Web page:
Chasing Terracotta Warriors

The British Columbia Lions Society for Children with Disabilities/Easter Seals is in the art news again! This time they are undertaking the Terracotta Warriors Art Project. For me – it’s a perfect opportunity to chase art. The British Columbia Lions Society connects the enjoyment of art with the satisfaction of giving to a worthy cause.  They have given us Eagles in the City, Spirit Bears in the City and Orcas in the City. In the past, I had fun chasing animals – now I will be chasing Warriors.  You’re invited to join me!

The Map – Terracotta Warriors

Anonymous Has Been Identified!

You may recall, my May 11th post – Anonymous. Good new! I chased down the artists. The signage was in front of me all along – just a few yards from the artwork. It was easy to miss, I told myself. What surprised me was that the artwork had been there since 2010.  How many times had I walked past without a glance?  Which proves my initial premise – chasing art is a delicate business.  You must keep your eyes and heart opened to the possibilities that surround us!

Project:  Studio in the City – Viewfinder

Installed:  May 2010 at Lonsdale Quay, North Vancouver, Canada

Lead Artist:  James Koester

Student Artists:  Jessie Ning, Wen-Ching Shang, Mandana Salimian, Fernanda dos Santos Seffrin, Shaghayegh Namazi, Ilinca Ianorescu, Shamus Isaztt,

Anonymous – Night After Night

Chasing Art is a delicate business.  You must be on the alert at all times – you never know what you will find “in the bushes.”  Today, I found metal work in the midst of greenery.  At this point, the artist(s) remains anonymous.  The only hint was the phrase “night after night.” The chase continues!

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A Burning in Naples

“It is art that makes life, makes interest, makes importance . . . and I know of no substitute whatever for the force and beauty of its process.” Henry James (April 15, 1843 – February 28, 1916)

Henry James may have died in the early part of the 1900’s but his ideas are alive and well, especially in Naples, Italy. Antonio Manfredi of the Casoria Contemporary Art Museum has taken matters even further when it comes to defending the art process. He is aggressively protesting government cutbacks and lack of support for the cultural sector. Aggressive is not the word – perhaps forceful, even destructive. He is making a stand by burning art. Media reports state that the only hostages taken are works of art with the blessing of the artists. Séverine Bourguignon’s La Promenade, a floral canvas valued at approximately $9,000 to $13,000 CAD, was the first to burn on April 19, 2012. According to the Guardian, Manfredi has 1000 works which are in jeopardy.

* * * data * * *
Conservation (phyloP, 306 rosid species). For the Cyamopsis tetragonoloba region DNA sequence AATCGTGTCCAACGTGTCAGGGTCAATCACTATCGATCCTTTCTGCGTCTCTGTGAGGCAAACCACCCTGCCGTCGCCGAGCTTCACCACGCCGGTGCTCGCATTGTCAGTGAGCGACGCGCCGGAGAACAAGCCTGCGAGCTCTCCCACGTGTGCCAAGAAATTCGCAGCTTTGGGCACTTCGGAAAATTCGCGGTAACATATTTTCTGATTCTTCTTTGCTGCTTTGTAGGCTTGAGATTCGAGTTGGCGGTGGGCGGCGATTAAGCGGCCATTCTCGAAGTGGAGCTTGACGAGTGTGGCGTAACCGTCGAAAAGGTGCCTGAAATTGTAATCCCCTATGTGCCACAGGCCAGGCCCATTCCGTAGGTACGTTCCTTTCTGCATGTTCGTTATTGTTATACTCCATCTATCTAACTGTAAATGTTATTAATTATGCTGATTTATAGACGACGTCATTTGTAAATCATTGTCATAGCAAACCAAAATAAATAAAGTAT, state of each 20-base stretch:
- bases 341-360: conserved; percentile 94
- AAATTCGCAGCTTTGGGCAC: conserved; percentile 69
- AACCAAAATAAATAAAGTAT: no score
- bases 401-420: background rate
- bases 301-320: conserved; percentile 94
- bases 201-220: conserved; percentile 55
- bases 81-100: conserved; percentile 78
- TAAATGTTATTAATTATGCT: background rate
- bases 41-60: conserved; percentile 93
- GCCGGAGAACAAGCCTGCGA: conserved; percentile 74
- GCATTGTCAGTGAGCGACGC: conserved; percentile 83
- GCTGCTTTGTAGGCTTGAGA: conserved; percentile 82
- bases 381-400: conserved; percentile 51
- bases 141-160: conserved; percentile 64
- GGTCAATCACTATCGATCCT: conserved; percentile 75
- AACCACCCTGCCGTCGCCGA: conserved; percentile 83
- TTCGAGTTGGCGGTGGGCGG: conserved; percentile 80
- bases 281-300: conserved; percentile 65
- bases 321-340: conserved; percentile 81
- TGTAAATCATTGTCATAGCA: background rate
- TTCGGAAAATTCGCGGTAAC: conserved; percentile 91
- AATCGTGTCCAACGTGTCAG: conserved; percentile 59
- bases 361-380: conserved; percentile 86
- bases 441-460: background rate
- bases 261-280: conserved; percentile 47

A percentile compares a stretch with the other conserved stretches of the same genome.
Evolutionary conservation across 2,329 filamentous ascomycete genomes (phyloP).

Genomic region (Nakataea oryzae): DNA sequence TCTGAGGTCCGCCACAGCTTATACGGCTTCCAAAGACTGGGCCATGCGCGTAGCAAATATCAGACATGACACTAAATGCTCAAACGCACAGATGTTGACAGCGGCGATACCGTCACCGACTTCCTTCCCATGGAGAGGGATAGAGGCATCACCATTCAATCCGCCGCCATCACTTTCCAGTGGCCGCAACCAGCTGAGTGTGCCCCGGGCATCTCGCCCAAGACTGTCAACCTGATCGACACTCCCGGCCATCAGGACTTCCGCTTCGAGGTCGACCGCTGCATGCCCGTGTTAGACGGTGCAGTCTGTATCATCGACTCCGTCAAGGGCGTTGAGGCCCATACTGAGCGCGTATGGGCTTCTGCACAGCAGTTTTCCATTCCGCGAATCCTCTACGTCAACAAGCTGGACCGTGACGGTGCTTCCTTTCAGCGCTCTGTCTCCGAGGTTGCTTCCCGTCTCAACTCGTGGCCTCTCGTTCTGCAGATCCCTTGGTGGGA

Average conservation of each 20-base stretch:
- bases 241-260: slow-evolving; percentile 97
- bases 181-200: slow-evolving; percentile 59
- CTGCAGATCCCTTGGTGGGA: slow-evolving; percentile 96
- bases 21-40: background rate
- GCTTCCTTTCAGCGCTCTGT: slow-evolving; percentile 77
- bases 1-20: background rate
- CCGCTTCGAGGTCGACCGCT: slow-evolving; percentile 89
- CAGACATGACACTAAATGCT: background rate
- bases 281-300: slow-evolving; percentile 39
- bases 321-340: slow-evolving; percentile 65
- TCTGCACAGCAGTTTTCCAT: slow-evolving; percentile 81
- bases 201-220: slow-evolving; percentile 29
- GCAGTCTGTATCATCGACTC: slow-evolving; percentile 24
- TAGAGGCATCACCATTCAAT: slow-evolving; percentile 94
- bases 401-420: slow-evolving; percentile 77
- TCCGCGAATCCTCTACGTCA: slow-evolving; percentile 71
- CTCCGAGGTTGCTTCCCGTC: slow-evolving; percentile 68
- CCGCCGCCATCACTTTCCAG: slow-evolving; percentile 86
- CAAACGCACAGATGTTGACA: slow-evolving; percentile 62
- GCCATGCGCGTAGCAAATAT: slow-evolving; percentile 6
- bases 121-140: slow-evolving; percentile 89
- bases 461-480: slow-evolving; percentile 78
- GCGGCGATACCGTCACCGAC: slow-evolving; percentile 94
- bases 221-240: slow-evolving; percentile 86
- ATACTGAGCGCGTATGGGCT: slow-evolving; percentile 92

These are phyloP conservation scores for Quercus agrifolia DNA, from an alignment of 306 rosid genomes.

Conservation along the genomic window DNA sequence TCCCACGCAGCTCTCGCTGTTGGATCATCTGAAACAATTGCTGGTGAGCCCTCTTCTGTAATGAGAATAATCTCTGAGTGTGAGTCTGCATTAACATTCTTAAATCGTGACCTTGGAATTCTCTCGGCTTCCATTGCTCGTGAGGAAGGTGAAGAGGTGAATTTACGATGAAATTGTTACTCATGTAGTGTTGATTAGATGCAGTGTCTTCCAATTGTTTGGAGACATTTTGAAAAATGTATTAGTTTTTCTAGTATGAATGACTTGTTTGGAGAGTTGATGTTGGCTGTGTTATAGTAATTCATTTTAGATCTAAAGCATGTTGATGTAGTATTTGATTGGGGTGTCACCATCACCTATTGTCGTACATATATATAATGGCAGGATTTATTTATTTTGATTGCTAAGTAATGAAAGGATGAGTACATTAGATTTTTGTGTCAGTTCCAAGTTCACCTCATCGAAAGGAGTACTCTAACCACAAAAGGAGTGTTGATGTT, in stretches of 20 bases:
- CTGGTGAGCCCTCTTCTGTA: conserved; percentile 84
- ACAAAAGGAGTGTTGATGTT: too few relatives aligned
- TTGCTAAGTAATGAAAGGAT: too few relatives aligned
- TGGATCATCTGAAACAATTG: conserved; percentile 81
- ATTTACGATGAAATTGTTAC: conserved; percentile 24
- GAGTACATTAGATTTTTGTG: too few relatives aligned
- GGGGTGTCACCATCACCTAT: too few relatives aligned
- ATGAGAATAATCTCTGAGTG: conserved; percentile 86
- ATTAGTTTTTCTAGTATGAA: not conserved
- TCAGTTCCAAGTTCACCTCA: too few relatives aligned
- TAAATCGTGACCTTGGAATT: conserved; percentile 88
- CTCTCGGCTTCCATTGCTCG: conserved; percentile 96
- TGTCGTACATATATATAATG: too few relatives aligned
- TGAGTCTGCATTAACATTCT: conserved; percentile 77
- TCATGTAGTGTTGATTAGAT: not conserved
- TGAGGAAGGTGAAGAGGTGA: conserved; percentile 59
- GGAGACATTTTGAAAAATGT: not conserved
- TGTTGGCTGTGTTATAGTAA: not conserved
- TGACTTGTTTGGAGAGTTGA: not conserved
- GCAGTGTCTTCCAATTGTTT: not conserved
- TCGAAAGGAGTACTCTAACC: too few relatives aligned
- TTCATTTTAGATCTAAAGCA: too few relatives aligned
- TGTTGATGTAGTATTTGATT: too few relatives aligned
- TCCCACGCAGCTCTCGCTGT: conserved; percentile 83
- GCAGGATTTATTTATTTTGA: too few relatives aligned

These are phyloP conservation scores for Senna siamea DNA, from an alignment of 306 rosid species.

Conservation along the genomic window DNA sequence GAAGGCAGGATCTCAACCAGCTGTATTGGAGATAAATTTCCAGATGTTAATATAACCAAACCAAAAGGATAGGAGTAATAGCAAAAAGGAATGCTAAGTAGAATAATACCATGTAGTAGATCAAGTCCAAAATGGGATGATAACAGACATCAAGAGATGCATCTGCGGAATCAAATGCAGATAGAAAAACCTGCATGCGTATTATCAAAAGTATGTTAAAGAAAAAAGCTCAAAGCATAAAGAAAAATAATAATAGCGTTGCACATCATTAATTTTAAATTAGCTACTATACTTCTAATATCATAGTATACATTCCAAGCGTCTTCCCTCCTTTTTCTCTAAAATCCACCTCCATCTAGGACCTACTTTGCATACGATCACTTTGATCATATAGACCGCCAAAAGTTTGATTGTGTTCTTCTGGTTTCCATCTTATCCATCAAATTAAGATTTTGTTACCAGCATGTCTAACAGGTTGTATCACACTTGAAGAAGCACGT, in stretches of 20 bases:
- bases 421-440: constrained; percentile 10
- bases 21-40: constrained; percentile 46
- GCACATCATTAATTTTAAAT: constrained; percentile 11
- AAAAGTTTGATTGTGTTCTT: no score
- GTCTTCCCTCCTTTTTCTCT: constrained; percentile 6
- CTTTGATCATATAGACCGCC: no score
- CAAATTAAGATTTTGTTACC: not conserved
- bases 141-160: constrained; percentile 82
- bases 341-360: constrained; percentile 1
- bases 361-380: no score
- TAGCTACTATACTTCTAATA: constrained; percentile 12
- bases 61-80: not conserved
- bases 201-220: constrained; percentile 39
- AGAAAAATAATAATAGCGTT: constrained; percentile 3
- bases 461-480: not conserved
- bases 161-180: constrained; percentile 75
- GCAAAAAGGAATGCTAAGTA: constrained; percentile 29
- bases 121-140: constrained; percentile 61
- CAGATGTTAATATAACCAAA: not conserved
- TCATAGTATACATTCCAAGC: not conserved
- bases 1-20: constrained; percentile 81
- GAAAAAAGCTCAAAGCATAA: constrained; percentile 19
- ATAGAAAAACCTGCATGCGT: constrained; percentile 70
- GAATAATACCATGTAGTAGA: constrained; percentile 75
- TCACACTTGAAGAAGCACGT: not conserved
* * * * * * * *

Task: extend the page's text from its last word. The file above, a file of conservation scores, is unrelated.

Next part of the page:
Antonio Manfredi is serious – his establishment, Casoria Contemporary Art Museum (Cam), is in dire need of funds. The Italian government has made difficult fiscal choices. Art and culture are easily sacrificed during times of economic upheaval. But there’s another side. Cam is located in a socially deprived part of Naples. If Cam shut the doors, the whole community would suffer from the closure.

This is a war. This is a revolution. And in a revolution, there are winners and losers.

Antonio Manfredi

The problem is real and, undoubtedly, there are winners and losers. I do not have any answers but I know that our economic vitality is closely linked and dependent upon our cultural heritage.  I hope the burning stops!   We need all the art that is created.

What if these paintings had been burned?

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It’s May Day!

Art requires philosophy, just as philosophy requires art. Otherwise, what would become of beauty? 

Paul Gauguin

May 1st originated as an ancient spring festival. It is related to the Celtic festival of Beltane, the Germanic festival of Walpurgis Night and various other northern European pagan celebrations. As time passed, and Europe became Christianized, May Day transitioned into new traditions. Today, my Metropolitan Museum of Art calendar displayed Gauguin’s A Farm in Brittany 1894. What a great way to celebrate the coming of spring. And coincidentally, a print of A Farm in Brittany has a special place in my kitchen, because the colours and subject matter always lift my spirits.

In the year 1893, Paul Gauguin left the warmth and sunshine of Tahiti to return to France for a two-year stay. This would mark his last visit. Yet it was time well-spent for Gauguin experienced an artistic shift in his work. The summer of 1894, Gauguin traveled to Brittany. Breton culture, with its lingering remnants of a pagan past, pleased Gauguin’s creative tendencies for the primitive and exotic. In A Farm in Brittany, Gauguin applied short, horizontal strokes of paint on the farmhouses, a reminder of his earlier, Impressionist works. The dramatic colours are compelling and striking.

Eugène Henri Paul Gauguin (June 7, 1848 – May 8, 1903) led a difficult and complex life beginning in Paris and ending in Polynesia. Camille Pissarro, Paul Cézanne and Vincent Van Gogh were friends and colleagues. Stay tuned for more on the life of Paul Gauguin.

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One last note – I have found that The Metropolitan Museum of Art calendar, which is published every year by Workman Publishing Company, Inc. is an essential tool in my art studies.

Romare Bearden – Enchanted Places

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The art of writing a note begins with the choice of note paper.  Stationary stores are a treasure trove of possibilities.  Today, I found Pomegranate  notes that highlight Romare Bearden, an American painter (1911-1988).  These watercolours came toward the end of his life, when he used the lush tropical backdrop and unique cultural attributes of the Caribbean island of St. Martin.